Firefox 38 and older TLS

There is a new version of firefox for all CentOS 5, 6, and 7: Firefox 38

Firefox 38 has some features to change the way it connects to versions of TLS older than 1.2

This is documented in many places, one of them is this Red Hat Article:

https://access.redhat.com/node/1422403

The solution linked in that article (https://access.redhat.com/solutions/1423443) is not available for people who do not have an RHN subscription, so I will document how to connect to older sites here as well.

If you need to connect to a server with an older TLS version, you can do so with Firefox 38 in a couple of ways using configuration settings to override the default behavior. Remember, connecting to older TLS sites is insecure, so any of these solutions should be deployed on a limited basis.

Mozilla introduced an option called security.tls.insecure_fallback_hosts, which is a whitelist of sites that Firefox will try to negotiate with:

https://bugzilla.mozilla.org/show_bug.cgi?id=1128227

This should only be deployed with sites you trust, as a Man In the Middle (MITM) attack can be used with older TLS versions (as discussed in the Red Hat article above).

If you search the web for security.tls.insecure_fallback_hosts, you will see many website owners telling people how to manually add their sites to the Firefox whitelist .. here is one example:

https://blogs.rhsmith.umd.edu/smithitnews/alerts/firefox-issue-with-some-services-at-ares/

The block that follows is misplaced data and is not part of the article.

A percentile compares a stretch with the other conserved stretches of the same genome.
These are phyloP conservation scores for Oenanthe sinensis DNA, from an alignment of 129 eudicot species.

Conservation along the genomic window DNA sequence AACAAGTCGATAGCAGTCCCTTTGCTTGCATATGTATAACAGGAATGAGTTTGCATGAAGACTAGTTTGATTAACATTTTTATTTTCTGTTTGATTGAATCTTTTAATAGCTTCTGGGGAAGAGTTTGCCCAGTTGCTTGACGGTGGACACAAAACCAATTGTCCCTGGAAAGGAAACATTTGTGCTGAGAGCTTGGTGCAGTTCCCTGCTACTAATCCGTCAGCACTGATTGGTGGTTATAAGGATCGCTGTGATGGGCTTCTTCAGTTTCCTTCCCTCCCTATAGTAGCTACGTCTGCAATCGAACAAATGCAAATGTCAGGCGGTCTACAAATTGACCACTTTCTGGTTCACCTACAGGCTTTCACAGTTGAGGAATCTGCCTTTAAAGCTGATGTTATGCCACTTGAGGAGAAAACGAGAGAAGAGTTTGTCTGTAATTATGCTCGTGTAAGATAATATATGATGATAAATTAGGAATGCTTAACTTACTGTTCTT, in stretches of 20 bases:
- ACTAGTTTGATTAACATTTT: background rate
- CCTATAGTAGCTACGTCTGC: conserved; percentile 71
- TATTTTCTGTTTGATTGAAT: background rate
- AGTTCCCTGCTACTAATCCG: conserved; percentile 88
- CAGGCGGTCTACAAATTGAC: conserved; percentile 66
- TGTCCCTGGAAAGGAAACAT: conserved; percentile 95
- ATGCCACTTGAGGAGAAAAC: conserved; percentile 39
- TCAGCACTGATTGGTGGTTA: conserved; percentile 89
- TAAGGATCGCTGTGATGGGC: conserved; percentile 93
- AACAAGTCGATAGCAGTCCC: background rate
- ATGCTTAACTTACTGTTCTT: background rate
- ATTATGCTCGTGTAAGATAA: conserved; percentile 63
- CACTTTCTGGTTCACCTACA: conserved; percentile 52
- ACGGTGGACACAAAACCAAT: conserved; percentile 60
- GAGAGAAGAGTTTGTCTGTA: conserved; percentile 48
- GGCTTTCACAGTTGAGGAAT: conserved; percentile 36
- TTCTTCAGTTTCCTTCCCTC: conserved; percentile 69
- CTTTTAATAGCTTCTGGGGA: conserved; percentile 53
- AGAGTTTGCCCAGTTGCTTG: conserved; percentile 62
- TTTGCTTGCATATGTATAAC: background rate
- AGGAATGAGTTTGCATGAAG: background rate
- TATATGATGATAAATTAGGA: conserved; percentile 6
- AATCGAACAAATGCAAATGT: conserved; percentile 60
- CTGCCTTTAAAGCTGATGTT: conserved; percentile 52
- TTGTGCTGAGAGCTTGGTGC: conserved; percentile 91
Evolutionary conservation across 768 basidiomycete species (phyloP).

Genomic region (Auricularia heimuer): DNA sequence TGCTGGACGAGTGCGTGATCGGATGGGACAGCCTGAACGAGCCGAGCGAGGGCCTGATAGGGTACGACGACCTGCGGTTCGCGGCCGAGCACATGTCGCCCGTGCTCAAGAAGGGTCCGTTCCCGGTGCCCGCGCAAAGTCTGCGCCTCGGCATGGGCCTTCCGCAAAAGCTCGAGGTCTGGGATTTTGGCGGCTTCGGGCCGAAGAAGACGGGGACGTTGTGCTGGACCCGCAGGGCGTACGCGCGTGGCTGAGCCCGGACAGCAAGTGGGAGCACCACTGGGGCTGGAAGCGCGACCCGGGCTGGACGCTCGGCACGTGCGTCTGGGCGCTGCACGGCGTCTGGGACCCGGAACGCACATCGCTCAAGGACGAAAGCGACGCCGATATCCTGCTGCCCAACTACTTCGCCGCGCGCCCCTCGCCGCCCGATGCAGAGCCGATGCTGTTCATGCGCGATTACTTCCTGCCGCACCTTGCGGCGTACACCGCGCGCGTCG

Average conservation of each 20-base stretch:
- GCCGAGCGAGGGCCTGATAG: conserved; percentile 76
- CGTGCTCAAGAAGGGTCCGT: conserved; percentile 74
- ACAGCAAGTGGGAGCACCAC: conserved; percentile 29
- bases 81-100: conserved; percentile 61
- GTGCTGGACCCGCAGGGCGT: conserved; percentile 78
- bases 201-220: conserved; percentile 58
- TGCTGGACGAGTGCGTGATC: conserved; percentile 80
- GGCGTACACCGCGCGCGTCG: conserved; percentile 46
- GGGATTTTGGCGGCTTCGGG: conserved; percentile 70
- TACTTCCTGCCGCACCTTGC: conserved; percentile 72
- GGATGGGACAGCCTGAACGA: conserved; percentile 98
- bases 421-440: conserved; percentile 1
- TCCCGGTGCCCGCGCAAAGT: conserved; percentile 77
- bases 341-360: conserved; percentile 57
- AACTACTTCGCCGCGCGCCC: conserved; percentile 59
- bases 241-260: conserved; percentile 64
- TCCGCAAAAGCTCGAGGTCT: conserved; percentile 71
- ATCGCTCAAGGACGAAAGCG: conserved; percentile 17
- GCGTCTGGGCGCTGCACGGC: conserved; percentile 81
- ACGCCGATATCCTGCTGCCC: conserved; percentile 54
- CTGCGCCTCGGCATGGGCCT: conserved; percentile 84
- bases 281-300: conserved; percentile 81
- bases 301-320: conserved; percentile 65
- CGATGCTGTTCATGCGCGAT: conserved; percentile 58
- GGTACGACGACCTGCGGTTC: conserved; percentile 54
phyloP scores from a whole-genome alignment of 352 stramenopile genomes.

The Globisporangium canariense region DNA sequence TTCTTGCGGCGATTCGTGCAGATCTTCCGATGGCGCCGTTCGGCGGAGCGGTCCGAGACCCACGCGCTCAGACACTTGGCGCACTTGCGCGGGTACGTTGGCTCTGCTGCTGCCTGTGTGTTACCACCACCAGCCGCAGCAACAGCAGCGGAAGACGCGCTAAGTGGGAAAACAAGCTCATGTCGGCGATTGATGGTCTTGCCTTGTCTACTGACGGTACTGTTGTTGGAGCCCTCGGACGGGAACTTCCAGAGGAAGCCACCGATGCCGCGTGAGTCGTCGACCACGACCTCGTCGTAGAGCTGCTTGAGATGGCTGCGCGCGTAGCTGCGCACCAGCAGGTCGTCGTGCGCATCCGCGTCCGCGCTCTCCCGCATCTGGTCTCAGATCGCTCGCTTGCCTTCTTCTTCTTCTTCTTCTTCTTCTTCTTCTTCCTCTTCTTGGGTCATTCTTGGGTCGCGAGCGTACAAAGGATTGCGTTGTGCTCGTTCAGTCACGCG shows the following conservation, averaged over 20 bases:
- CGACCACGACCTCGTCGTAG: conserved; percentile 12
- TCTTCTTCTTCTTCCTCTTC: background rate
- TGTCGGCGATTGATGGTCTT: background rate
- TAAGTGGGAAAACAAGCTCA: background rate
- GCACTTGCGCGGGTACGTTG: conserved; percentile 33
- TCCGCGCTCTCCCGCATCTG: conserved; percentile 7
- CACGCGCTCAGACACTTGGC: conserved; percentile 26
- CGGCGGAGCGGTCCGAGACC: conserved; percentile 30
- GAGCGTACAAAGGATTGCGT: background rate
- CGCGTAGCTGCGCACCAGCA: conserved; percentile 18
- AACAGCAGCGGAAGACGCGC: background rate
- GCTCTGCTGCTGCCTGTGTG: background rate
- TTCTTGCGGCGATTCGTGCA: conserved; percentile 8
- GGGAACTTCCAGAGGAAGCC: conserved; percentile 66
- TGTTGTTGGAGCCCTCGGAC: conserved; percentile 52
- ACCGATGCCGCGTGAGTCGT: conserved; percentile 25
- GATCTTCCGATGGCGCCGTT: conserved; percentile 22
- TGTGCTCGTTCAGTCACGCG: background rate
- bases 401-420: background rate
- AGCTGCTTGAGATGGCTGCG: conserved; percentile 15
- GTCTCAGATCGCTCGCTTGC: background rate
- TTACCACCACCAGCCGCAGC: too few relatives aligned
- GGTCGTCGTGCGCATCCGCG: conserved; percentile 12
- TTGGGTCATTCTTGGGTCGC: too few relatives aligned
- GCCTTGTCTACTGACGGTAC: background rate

The Mozilla support site is also exploding with questions like these:

https://support.mozilla.org/en-US/questions/1058856 https://support.mozilla.org/en-US/questions/1056008

All of these have you add sites to the whitelist.

So how do you add sites to the whitelist?

  1. Enter this line in the Firefox address bar:

    about:config
    
  2. Agree to the warning that is displayed, if you agree.
  3. Look for the Search box at the top of the list and search for fallback

  4. You should be able to find security.tls.insecure_fallback_hosts in the first column now, double click it and then you can add hosts in the string value box.

  5. The hosts you enter are domain names only, so NO full URLs. Separate the list by commas. So, for example, you can enter:

    redhat.com, centos.org
    
  6. Then press the OK button.
  7. You need to close your browser and restart it for the changes to take effect.
  8. Repeat this process as desired for other sites.


I know, this really sucks .. one might be tempted to try to recreate the old behavior of auto fallback. You can do this if you want. However, please remember the warning about Man in the Middle attacks that could be possible in that mode and ONLY do it if you are willing to open your self up to that .. I DO NOT recommend it.

If you don't care what I recommend, then here is how to do it anyway:

  1. Enter this line in the Firefox address bar:

    about:config
    
  2. Agree to the warning that is displayed, if you agree.
  3. Look for the Search box at the top of the list and search for fallback

  4. Click on security.tls.version.fallback-limit and you can change the value from 3 to 1

  5. Remember, I told you NOT to do it :)


One thing to possibly consider is multiple profiles .. see this mozilla link:

http://mzl.la/1BAQGnB

You can create a profile with less secure settings and only use that profile when you want to access a site with this TLS issue, etc.

TipsAndTricks/Firefox38onCentOS (last edited 2015-05-14 03:38:49 by TimothyLee)